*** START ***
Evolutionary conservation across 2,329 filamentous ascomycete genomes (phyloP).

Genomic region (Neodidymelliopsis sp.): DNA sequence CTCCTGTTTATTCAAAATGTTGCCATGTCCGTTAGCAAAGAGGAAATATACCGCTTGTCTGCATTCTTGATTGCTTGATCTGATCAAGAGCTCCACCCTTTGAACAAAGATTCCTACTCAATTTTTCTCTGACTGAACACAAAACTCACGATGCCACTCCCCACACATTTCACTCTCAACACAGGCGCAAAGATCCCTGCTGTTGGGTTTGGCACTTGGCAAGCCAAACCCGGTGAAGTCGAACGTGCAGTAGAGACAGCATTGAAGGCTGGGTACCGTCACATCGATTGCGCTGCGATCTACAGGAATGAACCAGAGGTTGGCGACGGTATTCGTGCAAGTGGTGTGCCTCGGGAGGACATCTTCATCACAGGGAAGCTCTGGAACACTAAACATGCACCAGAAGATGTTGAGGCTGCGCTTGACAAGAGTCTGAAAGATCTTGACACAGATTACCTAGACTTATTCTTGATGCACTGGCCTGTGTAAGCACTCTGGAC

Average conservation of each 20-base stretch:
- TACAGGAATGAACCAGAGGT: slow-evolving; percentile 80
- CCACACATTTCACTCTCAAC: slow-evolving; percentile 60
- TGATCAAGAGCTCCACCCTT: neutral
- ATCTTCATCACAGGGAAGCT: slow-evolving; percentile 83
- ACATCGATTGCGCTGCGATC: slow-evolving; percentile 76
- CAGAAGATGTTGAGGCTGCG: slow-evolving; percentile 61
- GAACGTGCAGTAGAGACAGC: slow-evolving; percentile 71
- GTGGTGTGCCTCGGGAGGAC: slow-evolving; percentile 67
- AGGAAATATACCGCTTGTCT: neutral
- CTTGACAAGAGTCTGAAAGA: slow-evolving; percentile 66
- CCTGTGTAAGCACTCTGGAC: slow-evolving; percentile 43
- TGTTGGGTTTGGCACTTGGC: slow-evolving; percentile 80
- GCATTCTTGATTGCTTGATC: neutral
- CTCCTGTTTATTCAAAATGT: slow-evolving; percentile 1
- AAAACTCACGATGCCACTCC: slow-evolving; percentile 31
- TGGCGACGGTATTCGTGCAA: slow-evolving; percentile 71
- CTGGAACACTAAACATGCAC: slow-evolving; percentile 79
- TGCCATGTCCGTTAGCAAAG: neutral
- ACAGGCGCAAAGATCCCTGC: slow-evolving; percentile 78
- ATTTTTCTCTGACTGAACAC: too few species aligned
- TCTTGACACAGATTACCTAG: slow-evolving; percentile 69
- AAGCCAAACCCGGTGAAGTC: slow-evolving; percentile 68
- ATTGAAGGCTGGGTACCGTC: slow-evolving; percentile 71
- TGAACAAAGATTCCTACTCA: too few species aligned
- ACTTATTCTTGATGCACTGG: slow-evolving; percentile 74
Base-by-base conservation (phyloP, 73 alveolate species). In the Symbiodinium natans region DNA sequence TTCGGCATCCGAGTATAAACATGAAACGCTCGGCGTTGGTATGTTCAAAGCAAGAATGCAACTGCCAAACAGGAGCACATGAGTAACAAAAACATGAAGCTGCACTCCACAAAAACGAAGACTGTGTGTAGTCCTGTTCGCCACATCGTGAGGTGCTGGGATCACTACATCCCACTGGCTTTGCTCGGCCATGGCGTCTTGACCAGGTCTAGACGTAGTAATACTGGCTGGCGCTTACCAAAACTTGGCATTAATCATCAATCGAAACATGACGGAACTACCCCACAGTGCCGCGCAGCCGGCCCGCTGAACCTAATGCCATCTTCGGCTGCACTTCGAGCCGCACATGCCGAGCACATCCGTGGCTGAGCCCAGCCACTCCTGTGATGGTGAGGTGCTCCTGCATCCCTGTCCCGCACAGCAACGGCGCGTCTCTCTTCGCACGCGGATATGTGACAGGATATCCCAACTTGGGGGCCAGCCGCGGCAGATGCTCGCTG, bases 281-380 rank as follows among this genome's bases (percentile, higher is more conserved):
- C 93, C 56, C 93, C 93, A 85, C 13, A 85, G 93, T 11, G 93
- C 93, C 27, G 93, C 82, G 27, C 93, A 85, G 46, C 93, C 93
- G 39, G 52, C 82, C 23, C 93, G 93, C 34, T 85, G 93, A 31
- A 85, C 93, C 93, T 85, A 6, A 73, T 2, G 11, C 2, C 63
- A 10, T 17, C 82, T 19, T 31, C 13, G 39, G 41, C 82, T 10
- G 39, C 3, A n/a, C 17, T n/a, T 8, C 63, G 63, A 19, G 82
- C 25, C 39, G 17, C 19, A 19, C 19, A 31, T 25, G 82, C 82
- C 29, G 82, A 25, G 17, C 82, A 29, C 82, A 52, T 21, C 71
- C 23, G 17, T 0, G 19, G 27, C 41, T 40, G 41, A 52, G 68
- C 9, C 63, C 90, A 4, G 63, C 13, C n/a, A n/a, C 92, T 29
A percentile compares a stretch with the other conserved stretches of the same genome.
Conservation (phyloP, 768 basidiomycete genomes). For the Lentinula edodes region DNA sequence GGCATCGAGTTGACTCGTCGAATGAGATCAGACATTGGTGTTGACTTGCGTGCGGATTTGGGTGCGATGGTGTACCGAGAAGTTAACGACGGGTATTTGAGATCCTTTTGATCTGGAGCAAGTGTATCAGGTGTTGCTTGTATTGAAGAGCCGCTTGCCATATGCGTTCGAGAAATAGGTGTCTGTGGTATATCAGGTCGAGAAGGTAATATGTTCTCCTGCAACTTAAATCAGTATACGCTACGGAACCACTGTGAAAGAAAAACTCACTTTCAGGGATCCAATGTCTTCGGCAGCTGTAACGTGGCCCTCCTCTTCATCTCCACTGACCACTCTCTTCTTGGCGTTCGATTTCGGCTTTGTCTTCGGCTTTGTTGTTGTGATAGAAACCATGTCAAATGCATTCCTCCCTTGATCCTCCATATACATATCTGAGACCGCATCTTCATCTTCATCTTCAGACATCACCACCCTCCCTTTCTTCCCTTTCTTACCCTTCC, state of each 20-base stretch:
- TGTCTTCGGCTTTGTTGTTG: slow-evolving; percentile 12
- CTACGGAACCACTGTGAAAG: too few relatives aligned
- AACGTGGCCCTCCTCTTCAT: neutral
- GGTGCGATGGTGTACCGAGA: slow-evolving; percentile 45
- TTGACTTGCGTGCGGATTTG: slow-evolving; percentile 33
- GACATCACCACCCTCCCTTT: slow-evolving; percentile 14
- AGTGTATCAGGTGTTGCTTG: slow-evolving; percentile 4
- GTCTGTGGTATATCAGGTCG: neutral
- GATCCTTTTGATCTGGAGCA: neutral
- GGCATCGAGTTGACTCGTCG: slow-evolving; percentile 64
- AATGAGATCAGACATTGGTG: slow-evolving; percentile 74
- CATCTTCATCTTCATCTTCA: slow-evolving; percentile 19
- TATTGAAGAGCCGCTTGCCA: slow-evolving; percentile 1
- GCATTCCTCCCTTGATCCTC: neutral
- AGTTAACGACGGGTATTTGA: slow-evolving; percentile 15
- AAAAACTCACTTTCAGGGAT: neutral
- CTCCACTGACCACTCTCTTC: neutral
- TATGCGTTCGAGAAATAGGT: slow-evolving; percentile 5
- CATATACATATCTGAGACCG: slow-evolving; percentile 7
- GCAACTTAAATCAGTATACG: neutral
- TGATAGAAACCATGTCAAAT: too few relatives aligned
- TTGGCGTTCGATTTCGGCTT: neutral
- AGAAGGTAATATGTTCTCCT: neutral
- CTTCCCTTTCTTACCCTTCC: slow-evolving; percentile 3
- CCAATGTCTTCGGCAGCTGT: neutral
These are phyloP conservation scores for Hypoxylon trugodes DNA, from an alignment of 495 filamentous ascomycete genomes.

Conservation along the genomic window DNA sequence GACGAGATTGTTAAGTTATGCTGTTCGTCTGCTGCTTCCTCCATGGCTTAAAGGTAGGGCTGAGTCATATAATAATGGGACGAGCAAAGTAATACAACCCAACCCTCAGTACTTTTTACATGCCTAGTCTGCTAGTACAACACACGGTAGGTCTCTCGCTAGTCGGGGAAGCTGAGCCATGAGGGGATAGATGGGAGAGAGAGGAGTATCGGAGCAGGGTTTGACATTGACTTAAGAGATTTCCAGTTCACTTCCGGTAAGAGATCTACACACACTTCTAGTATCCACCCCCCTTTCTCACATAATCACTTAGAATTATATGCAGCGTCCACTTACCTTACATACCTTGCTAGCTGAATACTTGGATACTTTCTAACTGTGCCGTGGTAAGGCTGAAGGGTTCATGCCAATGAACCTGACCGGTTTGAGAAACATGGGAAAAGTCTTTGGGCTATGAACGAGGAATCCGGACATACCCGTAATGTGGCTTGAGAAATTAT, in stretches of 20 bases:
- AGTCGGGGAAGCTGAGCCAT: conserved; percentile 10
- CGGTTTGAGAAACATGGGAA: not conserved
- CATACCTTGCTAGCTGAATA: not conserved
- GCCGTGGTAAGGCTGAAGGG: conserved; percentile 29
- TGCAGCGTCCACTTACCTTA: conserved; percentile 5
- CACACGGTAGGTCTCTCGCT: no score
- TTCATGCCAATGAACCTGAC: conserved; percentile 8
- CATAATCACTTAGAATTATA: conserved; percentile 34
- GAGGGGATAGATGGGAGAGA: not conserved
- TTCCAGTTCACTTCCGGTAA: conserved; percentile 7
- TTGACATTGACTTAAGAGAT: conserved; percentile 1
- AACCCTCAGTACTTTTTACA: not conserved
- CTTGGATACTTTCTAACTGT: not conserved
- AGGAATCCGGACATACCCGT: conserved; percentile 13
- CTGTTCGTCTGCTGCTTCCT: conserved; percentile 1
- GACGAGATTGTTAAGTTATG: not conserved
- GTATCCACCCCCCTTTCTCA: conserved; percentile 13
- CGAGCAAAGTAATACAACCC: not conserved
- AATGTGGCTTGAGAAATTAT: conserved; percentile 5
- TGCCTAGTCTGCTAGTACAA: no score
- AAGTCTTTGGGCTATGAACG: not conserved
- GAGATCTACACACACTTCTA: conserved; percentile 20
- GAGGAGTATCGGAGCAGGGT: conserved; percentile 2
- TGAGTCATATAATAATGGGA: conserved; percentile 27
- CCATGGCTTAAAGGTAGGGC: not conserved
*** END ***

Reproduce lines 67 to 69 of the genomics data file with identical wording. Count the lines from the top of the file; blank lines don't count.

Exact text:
These are phyloP conservation scores for Hypoxylon trugodes DNA, from an alignment of 495 filamentous ascomycete genomes.

Conservation along the genomic window DNA sequence GACGAGATTGTTAAGTTATGCTGTTCGTCTGCTGCTTCCTCCATGGCTTAAAGGTAGGGCTGAGTCATATAATAATGGGACGAGCAAAGTAATACAACCCAACCCTCAGTACTTTTTACATGCCTAGTCTGCTAGTACAACACACGGTAGGTCTCTCGCTAGTCGGGGAAGCTGAGCCATGAGGGGATAGATGGGAGAGAGAGGAGTATCGGAGCAGGGTTTGACATTGACTTAAGAGATTTCCAGTTCACTTCCGGTAAGAGATCTACACACACTTCTAGTATCCACCCCCCTTTCTCACATAATCACTTAGAATTATATGCAGCGTCCACTTACCTTACATACCTTGCTAGCTGAATACTTGGATACTTTCTAACTGTGCCGTGGTAAGGCTGAAGGGTTCATGCCAATGAACCTGACCGGTTTGAGAAACATGGGAAAAGTCTTTGGGCTATGAACGAGGAATCCGGACATACCCGTAATGTGGCTTGAGAAATTAT, in stretches of 20 bases:
- AGTCGGGGAAGCTGAGCCAT: conserved; percentile 10